Officials from the European Union and South America’s biggest nations said Thursday they still expect to sign a broad free-trade agreement by October despite major technical obstacles yet to be overcome, reports Dow Jones.
Following a four-hour meeting IN Guadalajara, Mexico, top negotiators from the EU and Mercosur bloc told reporters there is a great deal of political will to work out their differences. The trade agreement is expected to phase out tariffs on nearly 10,000 products over the course of the next 10 years between Mercosur’s four full members – Argentina, Brazil, Paraguay and Uruguay – and the 25 members of the EU. Trade between the EU and the Mercosur amounted to about EUR40 billion last year. Talks for a trade agreement between the two blocs started in 1999, but concrete progress has only been made this year after talks to form a pan-American free-trade area stalled.
EU negotiator Pascal Lamy’s term ends in November, after which Mercosur would have to pick up the discussions with a new commissioner. The EU is interested in providing more services and products to the Mercosur countries and their governments, while the Mercosur’s focus is on increased access for its agricultural goods in Europe. Another barrier to the deal is that Mercosur still isn’t a fully integrated common market. While the EU is offering to lift or lower tariffs for certain Mercosur agricultural products such as eggs, corn flour and fruit juice, the EU will only negotiate the reduction of subsidies paid to their farmers during global trade talks, said Franz Fischler, EU commissioner for agriculture and fishery.
The Associated Press notes EU trade commissioner Pascal Lamy said while the EU and Mercosur remained committed to the much wider WTO process, he will ask EU governments to implement the deal with Mercosur by the end of this year if the WTO negotiations remain at an impasse. EU officials said regardless of an acceleration of an EU-Mercosur deal, liberalizing farm trade remained an essential part of the WTO talks.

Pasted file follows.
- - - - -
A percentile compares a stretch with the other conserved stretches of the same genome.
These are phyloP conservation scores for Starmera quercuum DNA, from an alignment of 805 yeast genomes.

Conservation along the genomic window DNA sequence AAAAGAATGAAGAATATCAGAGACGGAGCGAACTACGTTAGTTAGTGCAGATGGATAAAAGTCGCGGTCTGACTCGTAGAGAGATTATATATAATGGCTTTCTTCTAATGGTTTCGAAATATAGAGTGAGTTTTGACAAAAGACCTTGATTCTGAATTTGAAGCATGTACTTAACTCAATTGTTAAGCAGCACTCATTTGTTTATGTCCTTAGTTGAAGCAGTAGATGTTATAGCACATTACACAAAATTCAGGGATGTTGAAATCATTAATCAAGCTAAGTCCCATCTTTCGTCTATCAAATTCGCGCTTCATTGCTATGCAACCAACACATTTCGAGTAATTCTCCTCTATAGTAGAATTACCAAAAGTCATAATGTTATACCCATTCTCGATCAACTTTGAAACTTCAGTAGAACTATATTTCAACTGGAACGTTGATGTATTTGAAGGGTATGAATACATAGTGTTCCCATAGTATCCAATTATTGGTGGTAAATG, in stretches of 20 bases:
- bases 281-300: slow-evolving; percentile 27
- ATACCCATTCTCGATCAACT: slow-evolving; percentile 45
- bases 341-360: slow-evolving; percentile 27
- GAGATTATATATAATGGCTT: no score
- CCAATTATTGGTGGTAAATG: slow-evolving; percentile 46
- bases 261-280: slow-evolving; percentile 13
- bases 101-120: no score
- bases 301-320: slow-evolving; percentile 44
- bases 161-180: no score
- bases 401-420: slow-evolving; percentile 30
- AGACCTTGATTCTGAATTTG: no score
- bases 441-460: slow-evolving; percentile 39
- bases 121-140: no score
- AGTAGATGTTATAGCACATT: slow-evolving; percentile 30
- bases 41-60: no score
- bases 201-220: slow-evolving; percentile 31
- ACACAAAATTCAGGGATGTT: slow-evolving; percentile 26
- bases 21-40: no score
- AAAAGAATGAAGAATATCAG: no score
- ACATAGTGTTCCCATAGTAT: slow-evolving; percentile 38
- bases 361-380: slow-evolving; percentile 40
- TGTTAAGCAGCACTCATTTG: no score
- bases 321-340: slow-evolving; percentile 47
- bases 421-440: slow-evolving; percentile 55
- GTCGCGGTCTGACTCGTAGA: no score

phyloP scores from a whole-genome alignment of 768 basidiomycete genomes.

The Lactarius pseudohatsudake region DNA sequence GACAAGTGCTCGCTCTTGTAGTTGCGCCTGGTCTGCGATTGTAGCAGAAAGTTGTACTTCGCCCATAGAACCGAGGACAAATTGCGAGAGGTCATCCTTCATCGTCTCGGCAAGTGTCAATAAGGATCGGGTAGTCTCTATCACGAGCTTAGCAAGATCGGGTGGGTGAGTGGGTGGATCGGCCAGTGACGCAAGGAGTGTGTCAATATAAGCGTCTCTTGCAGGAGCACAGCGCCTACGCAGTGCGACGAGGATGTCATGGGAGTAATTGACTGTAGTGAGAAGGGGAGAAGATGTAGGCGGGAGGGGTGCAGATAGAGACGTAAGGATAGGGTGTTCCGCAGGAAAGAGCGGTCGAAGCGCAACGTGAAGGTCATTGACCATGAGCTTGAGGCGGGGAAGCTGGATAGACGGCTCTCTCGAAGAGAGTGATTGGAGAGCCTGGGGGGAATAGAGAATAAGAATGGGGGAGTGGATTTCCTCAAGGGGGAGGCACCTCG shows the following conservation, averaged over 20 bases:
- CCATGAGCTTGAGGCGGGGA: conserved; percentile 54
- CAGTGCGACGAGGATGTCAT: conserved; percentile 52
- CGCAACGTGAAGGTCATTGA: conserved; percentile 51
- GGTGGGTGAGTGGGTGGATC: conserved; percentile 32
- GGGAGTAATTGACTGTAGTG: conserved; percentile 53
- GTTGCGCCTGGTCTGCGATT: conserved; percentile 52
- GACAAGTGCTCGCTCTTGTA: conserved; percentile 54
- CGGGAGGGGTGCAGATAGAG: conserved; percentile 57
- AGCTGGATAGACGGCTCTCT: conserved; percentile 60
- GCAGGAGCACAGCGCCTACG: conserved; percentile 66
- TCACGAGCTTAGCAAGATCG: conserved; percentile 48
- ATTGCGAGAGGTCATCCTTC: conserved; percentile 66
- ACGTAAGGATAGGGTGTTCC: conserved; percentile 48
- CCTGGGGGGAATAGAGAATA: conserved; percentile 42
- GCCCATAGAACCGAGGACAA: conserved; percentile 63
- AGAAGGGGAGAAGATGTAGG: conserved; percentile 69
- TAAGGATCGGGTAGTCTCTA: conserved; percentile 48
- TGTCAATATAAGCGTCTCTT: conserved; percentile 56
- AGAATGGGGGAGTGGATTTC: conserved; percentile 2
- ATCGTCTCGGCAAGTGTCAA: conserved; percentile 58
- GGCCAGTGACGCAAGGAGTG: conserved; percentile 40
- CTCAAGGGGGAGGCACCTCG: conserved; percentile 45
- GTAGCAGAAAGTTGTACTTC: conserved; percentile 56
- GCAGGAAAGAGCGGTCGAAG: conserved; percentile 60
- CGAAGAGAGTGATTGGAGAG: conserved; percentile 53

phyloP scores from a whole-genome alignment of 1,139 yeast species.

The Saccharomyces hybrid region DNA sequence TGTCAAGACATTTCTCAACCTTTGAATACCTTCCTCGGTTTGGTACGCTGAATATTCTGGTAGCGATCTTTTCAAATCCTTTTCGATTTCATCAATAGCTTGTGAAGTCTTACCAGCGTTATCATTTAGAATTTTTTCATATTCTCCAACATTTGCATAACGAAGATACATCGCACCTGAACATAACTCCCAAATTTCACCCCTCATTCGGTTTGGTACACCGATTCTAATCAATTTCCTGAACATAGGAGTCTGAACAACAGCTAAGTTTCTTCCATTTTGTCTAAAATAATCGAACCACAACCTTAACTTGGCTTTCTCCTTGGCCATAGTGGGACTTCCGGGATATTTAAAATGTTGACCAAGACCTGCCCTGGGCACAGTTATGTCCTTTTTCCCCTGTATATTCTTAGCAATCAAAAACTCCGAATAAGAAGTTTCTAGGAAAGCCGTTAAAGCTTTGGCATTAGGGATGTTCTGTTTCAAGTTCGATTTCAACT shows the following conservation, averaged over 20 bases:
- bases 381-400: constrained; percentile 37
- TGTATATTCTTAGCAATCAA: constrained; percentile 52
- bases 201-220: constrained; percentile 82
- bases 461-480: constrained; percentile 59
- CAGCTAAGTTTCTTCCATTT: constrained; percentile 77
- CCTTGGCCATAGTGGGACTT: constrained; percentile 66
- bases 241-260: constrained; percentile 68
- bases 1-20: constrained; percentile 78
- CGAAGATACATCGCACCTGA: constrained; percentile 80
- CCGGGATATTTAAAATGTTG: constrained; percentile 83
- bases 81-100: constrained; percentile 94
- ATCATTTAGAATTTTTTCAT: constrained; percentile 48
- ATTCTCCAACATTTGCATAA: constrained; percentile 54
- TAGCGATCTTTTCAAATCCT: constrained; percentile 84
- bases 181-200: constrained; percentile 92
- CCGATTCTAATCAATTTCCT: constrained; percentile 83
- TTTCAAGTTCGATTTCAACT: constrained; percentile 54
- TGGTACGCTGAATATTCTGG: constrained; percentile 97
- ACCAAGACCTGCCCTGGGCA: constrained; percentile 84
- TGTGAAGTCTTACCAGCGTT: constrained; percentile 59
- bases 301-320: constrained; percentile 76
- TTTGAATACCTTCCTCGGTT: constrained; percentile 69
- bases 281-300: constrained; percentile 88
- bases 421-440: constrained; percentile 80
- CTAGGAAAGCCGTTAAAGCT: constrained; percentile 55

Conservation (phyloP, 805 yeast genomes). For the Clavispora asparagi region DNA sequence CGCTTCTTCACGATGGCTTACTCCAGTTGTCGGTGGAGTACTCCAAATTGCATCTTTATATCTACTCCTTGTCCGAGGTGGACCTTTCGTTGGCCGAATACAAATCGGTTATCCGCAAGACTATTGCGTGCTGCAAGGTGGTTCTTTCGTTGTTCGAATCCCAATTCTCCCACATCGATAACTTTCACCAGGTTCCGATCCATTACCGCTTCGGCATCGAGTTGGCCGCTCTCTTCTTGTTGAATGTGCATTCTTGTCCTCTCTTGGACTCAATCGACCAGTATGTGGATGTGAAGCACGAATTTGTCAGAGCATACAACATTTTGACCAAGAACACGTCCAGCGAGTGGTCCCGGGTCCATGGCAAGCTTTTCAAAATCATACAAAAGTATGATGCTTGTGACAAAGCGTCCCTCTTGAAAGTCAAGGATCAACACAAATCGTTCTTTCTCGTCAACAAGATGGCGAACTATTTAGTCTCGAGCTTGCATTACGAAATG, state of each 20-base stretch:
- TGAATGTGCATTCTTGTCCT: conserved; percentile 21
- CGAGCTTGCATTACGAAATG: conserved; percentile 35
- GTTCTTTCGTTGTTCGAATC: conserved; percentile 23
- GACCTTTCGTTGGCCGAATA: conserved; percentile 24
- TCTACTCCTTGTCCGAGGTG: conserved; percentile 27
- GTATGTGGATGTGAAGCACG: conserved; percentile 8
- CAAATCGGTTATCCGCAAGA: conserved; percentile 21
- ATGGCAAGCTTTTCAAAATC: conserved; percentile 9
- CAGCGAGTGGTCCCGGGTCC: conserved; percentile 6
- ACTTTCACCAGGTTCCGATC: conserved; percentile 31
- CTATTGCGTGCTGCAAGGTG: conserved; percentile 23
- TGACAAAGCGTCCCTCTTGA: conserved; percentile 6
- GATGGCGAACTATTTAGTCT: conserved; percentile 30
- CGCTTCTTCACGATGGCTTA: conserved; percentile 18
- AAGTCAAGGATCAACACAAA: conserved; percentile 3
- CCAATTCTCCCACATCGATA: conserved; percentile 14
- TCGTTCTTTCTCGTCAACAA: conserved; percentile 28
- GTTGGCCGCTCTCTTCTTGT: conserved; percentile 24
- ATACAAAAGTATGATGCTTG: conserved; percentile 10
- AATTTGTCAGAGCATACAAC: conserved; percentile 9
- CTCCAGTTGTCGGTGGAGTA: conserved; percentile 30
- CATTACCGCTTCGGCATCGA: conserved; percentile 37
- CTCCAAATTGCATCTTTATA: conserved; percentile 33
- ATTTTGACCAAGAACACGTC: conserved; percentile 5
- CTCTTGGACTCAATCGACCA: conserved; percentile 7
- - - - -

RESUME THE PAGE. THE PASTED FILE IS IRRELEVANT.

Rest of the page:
EFE adds that South American leaders are concerned that the incorporation of 10 new member states may lead to a diversion to former East bloc countries of EU economic aid that otherwise would have made its way to their part of the world.
In other regional news, Dow Jones notes Colombia’s President Alvaro Uribe will urge his counterparts from the European Union to commit themselves to broader economic integration with the Andean nation, including the creation of a free trade agreement. Uribe will also ask the EU to extend duty-free status for Colombian exports for another ten years under the General System of Preferences agreement.
Separately, Dow Jones reports Argentine Economy Minister Roberto Lavagna said Thursday that European officials are laying off the subject of his country’s roughly $100 billion in past-due debt during multilateral meetings this week. Lavagna said that the subject of Argentina’s debt wasn’t even mentioned during a four-hour meeting Thursday between the 25-member EU and Mercosur, of which Argentina is a member. „The subject of the debt doesn’t have anything to do with these negotiations,“ Lavagna said.